EAST PROVIDENCE — A roughly two-hour workshop on the proposed Fiscal Year 2016-17 budget for East Providence held Wednesday night, Oct. 12, was at times contentious and ultimately ended with no official changes made to the initial proposal presented to the city council by acting city manager Tim Chapman a month ago.
The bulk of the gathering was spent by the council, Mr. Chapman, municipal finance advisor Paul Luba and city finance director Malcolm Moore attempting to hash out the possibility of backing a $1 million request from schools superintendent Kathryn Crowley in additional funding for the district.
Most of that money, $1,012,000 to be exact, would be used to pay for across the board 2.5 percent salary increases for all school department employees as well as $1,000 and $500 increases of the base pay for certified and non-certified personnel. The rest of the money would be used to purchase workman's compensation insurance for the district.
Mr. Moore supported the oft-recited claim by the teachers union, the East Providence Education Association, that its body is the lowest paid in the state at both the first and last (10th) salary steps. In fact, city teachers earn approximately $6,500 less than their counterparts across Rhode Island at the top step.
Mrs. Crowley said the proposed increases would get E.P. teachers to "about the middle" of the pay spectrum in the state if her proposed raises were funded.
Mr. Luba, who was cool to the proposal when it was presented at previous meetings on the budget, once again reiterated his concern with the increases, especially considering all of the city's contracts with union employees, including those of the teachers, were due to be renegotiated in the next calendar year.
Mr. Luba also once again said East Providence, much like other so-called "urban ring" districts which have been receiving extra state aid in recent years to fill a gap from previous ones, was likely to see little to no uptick in support from the General Assembly in the coming years and that the city would have to increase taxes regardless for maintenance of effort requirements and other additional costs related to personnel.
Said Mrs. Crowley, "I know we're in for some lean years ahead. My union knows that. They know they'll likely be getting cost of living increases only."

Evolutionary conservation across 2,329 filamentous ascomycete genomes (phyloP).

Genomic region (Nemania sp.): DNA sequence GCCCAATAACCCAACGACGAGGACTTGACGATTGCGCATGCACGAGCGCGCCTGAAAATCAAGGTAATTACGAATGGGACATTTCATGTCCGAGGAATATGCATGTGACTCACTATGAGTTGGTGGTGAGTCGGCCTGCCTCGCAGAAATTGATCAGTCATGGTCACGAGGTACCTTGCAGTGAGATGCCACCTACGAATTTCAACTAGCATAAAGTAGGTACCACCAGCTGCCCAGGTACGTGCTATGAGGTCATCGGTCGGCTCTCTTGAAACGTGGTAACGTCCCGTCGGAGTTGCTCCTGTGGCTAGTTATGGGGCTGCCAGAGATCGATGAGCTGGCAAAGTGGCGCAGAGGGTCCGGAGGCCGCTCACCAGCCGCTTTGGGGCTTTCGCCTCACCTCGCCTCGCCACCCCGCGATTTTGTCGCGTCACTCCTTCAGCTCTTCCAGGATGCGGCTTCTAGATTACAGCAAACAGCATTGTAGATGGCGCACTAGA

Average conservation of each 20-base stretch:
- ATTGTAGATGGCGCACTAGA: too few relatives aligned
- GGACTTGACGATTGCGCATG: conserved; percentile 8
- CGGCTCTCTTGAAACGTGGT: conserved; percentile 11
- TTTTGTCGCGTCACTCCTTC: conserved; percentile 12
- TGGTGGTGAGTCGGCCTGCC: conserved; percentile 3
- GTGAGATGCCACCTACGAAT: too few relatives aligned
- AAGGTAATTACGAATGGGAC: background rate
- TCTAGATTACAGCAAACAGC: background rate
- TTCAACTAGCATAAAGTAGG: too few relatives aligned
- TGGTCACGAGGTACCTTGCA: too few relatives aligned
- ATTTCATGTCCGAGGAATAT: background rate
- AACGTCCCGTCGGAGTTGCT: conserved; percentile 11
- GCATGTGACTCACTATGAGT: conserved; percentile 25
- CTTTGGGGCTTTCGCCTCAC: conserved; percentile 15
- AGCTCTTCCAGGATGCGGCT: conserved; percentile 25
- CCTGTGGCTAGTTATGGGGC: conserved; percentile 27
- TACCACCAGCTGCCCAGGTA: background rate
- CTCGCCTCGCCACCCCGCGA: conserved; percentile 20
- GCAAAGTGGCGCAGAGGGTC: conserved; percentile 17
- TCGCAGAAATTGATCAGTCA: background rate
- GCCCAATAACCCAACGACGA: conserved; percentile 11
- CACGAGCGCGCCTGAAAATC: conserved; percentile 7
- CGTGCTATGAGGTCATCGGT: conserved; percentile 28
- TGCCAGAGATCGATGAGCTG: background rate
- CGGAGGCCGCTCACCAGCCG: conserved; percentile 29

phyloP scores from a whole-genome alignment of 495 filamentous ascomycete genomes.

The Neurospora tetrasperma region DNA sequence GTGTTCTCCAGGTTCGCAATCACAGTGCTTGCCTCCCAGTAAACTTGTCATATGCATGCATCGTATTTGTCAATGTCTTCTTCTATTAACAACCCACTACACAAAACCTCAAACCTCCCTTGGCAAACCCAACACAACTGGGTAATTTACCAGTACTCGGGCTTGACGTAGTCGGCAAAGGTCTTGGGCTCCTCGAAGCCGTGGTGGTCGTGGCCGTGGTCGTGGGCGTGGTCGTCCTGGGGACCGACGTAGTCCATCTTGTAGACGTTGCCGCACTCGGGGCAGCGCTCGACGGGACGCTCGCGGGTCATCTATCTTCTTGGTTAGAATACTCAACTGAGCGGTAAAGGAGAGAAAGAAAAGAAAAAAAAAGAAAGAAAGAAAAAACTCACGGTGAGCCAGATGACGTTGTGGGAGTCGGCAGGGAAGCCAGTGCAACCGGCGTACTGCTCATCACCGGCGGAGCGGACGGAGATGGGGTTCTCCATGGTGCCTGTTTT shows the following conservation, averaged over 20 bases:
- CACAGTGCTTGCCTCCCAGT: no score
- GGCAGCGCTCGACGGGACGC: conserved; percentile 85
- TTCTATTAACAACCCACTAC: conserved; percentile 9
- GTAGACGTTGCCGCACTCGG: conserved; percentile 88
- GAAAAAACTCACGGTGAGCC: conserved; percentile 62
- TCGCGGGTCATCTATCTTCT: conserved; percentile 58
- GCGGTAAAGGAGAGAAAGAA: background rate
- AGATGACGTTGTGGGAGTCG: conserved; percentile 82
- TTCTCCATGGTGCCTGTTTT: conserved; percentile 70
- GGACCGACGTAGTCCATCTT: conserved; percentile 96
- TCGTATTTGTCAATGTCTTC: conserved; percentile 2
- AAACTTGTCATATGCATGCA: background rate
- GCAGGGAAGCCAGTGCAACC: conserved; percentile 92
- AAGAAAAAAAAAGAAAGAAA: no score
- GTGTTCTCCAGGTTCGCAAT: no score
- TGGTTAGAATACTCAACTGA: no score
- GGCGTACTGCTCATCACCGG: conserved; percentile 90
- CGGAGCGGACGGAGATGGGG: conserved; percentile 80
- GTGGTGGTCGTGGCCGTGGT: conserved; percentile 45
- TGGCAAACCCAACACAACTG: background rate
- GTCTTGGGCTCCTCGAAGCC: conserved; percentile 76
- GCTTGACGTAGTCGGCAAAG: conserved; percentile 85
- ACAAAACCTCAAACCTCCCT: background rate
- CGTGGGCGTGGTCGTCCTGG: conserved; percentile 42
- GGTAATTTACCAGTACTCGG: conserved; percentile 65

During the same portion of the discussion Erik Skadberg, a city engineer and president of the EPPMTEA (East Providence Professional, Managerial and Technical Employees Association) interjected, noting his members had, much like the teachers, given up significant concessions over the years and were dissatisfied with the potential of seeing their counterparts receive a raise while they would not.
"What's good for the goose is good for the gander," Mr. Skadberg said. "We're tired of always having the burden of the helping the schools out."
Mr. Skadberg said his union was the first in the city to accept an insurance co-pay. He also said his department agreed to a contract with the former budget commission similar to the one the state-appointed overseers reached with the teachers. However, while teachers have received pay increases based on a negotiated percentage, his membership has received increases only based on federal cost of living statistics, including a zero percent increase this year.
Mr. Skadberg, in turn, called for increases for his union commensurate with what was being proposed to be given to the school department.
Mr. Chapman, who said to do so it would cost an additional $453,000 this fiscal year, was blunt in his assessment of the proposed raises for both groups.
"I don't agree with either side. They should stick to their contracts," Mr. Chapman said, adding these kinds of increases given outside of collective bargaining were some of the reasons "why the budget commission was here."
The proposed way of paying for the salary increases that gained the most traction Wednesday was that offered by out-going Ward 2 councilor Helder Cunha. Mr. Cunha, who will be the new State Representative from District 64 come the first of the new year, asked if it were feasible to take the money away from the $3.7 million set aside in the budget to fund a future synchronization of the city's fiscal year with that of the city.
Mr. Luba said, as he did previously on the topic, that if that money was taken away it would be unlikely the city could go ahead with synchronization because it would be too hard to play catch-up and that a tax increase would be required either way.
Mr. Moore said a tax increase of 1.93 percent, or 32 cents per $1,000, would be needed to support the pay increases being requested.
Mr. Luba, during another portion of the meeting, gave his assessment of the city's likely future taxation needs.
He said as projections currently stand, the manager and council could need to raise taxes at the rates of 4 percent, 3.27, 3.48 and 3.41 for the fiscal years 17-18 to 20-21. Those percentages are based off potential expenditure increases of $3.4 million, $3.5, $3.7 and $3.8 in those same years.
"Your costs are probably going to increase given that you have union contracts to be renegotiated and other benefits that you need to pay," Mr. Luba said.
The next discussion on the budget is set to take place on Tuesday night, Oct. 18, at the council's regularly scheduled meeting. A revised version of the budget must be approved and presented to residents one week before the end of the fiscal year (October 31) per city charter. If not, Mr. Chapman's initial outline would go into effect.
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